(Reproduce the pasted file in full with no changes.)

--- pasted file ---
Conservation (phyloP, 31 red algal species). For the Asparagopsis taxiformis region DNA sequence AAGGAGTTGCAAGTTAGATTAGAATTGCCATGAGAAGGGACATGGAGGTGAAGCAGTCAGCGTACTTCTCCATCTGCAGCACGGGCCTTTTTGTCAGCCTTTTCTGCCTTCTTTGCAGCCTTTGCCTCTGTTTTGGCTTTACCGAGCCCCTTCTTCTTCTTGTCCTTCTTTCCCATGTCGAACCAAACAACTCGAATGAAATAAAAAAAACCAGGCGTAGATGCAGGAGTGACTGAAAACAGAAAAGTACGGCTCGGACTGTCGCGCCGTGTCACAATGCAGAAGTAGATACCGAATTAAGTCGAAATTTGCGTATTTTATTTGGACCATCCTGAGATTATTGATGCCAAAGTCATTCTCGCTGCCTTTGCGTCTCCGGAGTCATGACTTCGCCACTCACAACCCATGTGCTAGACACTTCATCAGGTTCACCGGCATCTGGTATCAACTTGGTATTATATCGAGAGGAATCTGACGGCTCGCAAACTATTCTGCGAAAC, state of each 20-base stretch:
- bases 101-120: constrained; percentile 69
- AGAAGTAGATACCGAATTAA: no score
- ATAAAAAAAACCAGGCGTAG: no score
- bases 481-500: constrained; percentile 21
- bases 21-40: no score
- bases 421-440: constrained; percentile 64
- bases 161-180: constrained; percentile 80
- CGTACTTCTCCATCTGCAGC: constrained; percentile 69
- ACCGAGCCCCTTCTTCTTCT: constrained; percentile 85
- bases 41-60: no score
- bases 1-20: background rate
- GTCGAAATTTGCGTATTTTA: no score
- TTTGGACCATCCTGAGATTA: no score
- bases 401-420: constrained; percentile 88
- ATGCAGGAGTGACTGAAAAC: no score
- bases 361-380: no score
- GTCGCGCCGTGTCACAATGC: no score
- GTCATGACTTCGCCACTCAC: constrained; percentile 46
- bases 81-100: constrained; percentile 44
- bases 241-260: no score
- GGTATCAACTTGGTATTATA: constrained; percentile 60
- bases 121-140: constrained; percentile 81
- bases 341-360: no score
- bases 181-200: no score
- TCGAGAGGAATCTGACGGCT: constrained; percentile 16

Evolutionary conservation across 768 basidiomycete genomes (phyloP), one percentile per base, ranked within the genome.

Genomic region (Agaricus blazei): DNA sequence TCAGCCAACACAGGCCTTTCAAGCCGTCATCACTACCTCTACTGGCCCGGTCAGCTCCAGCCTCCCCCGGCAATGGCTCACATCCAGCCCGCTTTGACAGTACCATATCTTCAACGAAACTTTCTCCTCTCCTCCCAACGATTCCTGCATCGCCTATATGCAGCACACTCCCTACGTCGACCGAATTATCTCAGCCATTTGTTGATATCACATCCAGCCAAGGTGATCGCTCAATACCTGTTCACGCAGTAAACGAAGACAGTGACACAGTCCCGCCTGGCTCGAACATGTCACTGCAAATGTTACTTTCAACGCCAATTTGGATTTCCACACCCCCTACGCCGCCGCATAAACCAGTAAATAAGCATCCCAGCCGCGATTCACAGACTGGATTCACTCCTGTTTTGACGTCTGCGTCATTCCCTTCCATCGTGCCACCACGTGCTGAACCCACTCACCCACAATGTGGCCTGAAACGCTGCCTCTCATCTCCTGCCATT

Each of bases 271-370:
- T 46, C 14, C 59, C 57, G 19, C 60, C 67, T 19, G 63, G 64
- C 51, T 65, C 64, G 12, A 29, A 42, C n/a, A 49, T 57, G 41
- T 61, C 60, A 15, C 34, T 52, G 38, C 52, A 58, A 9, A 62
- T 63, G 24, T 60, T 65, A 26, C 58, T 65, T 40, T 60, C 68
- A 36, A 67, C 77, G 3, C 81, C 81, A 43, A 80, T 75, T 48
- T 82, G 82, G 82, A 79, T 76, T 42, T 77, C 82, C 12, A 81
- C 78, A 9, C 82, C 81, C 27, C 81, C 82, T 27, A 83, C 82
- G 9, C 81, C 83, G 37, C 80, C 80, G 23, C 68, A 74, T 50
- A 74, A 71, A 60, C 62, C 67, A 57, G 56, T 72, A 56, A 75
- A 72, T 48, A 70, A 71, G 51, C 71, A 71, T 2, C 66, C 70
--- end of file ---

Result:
Conservation (phyloP, 31 red algal species). For the Asparagopsis taxiformis region DNA sequence AAGGAGTTGCAAGTTAGATTAGAATTGCCATGAGAAGGGACATGGAGGTGAAGCAGTCAGCGTACTTCTCCATCTGCAGCACGGGCCTTTTTGTCAGCCTTTTCTGCCTTCTTTGCAGCCTTTGCCTCTGTTTTGGCTTTACCGAGCCCCTTCTTCTTCTTGTCCTTCTTTCCCATGTCGAACCAAACAACTCGAATGAAATAAAAAAAACCAGGCGTAGATGCAGGAGTGACTGAAAACAGAAAAGTACGGCTCGGACTGTCGCGCCGTGTCACAATGCAGAAGTAGATACCGAATTAAGTCGAAATTTGCGTATTTTATTTGGACCATCCTGAGATTATTGATGCCAAAGTCATTCTCGCTGCCTTTGCGTCTCCGGAGTCATGACTTCGCCACTCACAACCCATGTGCTAGACACTTCATCAGGTTCACCGGCATCTGGTATCAACTTGGTATTATATCGAGAGGAATCTGACGGCTCGCAAACTATTCTGCGAAAC, state of each 20-base stretch:
- bases 101-120: constrained; percentile 69
- AGAAGTAGATACCGAATTAA: no score
- ATAAAAAAAACCAGGCGTAG: no score
- bases 481-500: constrained; percentile 21
- bases 21-40: no score
- bases 421-440: constrained; percentile 64
- bases 161-180: constrained; percentile 80
- CGTACTTCTCCATCTGCAGC: constrained; percentile 69
- ACCGAGCCCCTTCTTCTTCT: constrained; percentile 85
- bases 41-60: no score
- bases 1-20: background rate
- GTCGAAATTTGCGTATTTTA: no score
- TTTGGACCATCCTGAGATTA: no score
- bases 401-420: constrained; percentile 88
- ATGCAGGAGTGACTGAAAAC: no score
- bases 361-380: no score
- GTCGCGCCGTGTCACAATGC: no score
- GTCATGACTTCGCCACTCAC: constrained; percentile 46
- bases 81-100: constrained; percentile 44
- bases 241-260: no score
- GGTATCAACTTGGTATTATA: constrained; percentile 60
- bases 121-140: constrained; percentile 81
- bases 341-360: no score
- bases 181-200: no score
- TCGAGAGGAATCTGACGGCT: constrained; percentile 16

Evolutionary conservation across 768 basidiomycete genomes (phyloP), one percentile per base, ranked within the genome.

Genomic region (Agaricus blazei): DNA sequence TCAGCCAACACAGGCCTTTCAAGCCGTCATCACTACCTCTACTGGCCCGGTCAGCTCCAGCCTCCCCCGGCAATGGCTCACATCCAGCCCGCTTTGACAGTACCATATCTTCAACGAAACTTTCTCCTCTCCTCCCAACGATTCCTGCATCGCCTATATGCAGCACACTCCCTACGTCGACCGAATTATCTCAGCCATTTGTTGATATCACATCCAGCCAAGGTGATCGCTCAATACCTGTTCACGCAGTAAACGAAGACAGTGACACAGTCCCGCCTGGCTCGAACATGTCACTGCAAATGTTACTTTCAACGCCAATTTGGATTTCCACACCCCCTACGCCGCCGCATAAACCAGTAAATAAGCATCCCAGCCGCGATTCACAGACTGGATTCACTCCTGTTTTGACGTCTGCGTCATTCCCTTCCATCGTGCCACCACGTGCTGAACCCACTCACCCACAATGTGGCCTGAAACGCTGCCTCTCATCTCCTGCCATT

Each of bases 271-370:
- T 46, C 14, C 59, C 57, G 19, C 60, C 67, T 19, G 63, G 64
- C 51, T 65, C 64, G 12, A 29, A 42, C n/a, A 49, T 57, G 41
- T 61, C 60, A 15, C 34, T 52, G 38, C 52, A 58, A 9, A 62
- T 63, G 24, T 60, T 65, A 26, C 58, T 65, T 40, T 60, C 68
- A 36, A 67, C 77, G 3, C 81, C 81, A 43, A 80, T 75, T 48
- T 82, G 82, G 82, A 79, T 76, T 42, T 77, C 82, C 12, A 81
- C 78, A 9, C 82, C 81, C 27, C 81, C 82, T 27, A 83, C 82
- G 9, C 81, C 83, G 37, C 80, C 80, G 23, C 68, A 74, T 50
- A 74, A 71, A 60, C 62, C 67, A 57, G 56, T 72, A 56, A 75
- A 72, T 48, A 70, A 71, G 51, C 71, A 71, T 2, C 66, C 70